While I have described my invention above in detail I wish it to be understood that many changes may be made therein without departing from the spirit of the same.
1. A process which comprises forming a colloidal suspension containing a metal, the salts of which are adapted to kill'low forms of life, by reacting upon a compound of such a metal with a casein compound, the pro-, portion of the casein compound being not less than 1 pound of actual casein to 2 pounds of the metallic metal.
2. A process which comprises "forming a colloidal suspension containing copper by reacting upon a copper compound with a casein compound, the proportion of the casein compound being not less than 1 pound of actual casein to ,2 pounds of metallic copper.
3. A process which comprises forming a colloidal sus ension containing a metal, the salts of which are adapted to kill low forms of life, by reacting u on a compound of such a metal with ca cium caseinate, the proportion of calcium caseinate consisting of casein, being not less than 2 pounds of said caseinate to 1 pound of metallic metal.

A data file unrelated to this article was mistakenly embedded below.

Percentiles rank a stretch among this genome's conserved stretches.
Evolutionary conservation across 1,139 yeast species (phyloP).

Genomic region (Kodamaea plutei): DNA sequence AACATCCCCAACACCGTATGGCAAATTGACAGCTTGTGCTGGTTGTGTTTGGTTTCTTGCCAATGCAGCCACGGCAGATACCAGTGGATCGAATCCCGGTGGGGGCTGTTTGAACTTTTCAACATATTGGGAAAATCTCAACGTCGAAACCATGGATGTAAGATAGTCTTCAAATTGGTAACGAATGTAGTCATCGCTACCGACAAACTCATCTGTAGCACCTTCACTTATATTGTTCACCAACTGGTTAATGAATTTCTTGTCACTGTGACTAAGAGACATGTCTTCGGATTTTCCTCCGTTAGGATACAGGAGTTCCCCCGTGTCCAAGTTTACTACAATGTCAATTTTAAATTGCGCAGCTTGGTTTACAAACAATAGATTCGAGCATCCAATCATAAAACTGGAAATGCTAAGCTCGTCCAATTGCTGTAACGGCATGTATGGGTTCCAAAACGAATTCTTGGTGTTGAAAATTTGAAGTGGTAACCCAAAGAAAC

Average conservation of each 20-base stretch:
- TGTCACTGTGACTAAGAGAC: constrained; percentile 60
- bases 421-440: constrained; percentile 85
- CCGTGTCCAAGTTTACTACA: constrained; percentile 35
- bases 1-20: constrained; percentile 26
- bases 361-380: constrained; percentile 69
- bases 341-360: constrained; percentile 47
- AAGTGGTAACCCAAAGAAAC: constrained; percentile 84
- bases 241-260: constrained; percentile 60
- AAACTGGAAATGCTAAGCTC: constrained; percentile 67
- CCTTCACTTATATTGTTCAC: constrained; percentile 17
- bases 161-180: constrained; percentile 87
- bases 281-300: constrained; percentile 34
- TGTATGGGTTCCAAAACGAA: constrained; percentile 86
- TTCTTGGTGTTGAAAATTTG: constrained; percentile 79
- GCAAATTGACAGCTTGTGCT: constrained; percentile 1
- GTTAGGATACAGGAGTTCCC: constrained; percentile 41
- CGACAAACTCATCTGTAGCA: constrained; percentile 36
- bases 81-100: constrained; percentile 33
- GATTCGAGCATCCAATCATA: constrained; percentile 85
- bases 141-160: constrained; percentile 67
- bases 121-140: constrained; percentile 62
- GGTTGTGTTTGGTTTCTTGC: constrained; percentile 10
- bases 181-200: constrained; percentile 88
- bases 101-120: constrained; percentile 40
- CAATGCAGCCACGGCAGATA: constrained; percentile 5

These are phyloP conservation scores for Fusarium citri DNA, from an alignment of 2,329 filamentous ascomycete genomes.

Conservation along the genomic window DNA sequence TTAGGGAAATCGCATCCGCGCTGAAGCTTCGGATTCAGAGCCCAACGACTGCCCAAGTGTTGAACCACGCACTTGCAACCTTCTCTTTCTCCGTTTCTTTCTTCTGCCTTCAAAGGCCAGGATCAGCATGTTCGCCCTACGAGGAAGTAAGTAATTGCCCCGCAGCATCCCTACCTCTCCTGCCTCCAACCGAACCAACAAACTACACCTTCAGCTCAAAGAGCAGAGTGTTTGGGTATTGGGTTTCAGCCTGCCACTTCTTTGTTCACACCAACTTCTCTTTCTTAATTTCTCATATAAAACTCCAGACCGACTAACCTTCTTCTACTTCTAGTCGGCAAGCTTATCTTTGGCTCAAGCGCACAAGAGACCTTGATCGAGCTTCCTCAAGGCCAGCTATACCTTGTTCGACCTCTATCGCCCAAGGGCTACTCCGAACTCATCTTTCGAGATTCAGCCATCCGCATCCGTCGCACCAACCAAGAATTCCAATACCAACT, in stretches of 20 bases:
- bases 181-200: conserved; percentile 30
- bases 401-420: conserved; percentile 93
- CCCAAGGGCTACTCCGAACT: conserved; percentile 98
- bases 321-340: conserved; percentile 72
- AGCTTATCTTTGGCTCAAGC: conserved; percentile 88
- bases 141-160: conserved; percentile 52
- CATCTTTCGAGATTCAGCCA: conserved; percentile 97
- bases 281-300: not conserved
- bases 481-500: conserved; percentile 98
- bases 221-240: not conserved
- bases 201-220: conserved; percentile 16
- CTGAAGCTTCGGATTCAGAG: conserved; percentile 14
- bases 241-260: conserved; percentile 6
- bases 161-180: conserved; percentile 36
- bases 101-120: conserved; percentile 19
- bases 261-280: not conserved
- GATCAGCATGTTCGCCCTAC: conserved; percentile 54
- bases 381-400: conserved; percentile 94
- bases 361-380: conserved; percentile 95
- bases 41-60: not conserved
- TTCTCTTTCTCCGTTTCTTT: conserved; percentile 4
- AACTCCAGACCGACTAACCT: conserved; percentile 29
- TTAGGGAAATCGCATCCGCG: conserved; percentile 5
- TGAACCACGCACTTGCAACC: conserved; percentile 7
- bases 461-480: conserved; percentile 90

4. A process which comprises forming a colloidal suspension containing copper b reacting upon a copper compound with ca cium caseinate, the proportion of calcium caseinate consisting of 25% casein being not less than 2 pounds of said caseinate to 1 pound metallic copper.
5. A process which comprises forming a colloidal suspension containin a metal, the salts of which are adapted to '11 low forms of life, by reacting upon a compound of such a metal with a casein compound, the proportion of casein compound being not less than 1 pound of actual casein to 2 pounds of the metallic metal, in the presence of a compound of an alkali-forming metal.-
6. A process which comprises forming a colloidal suspension containing copper by reacting upon a copper compound with a. casein compound, the proportion of the casein compound being not less than 1 pound of actual casein to 2 pounds of the metallic copper, in the presence of a compound of an alkali-forming metal.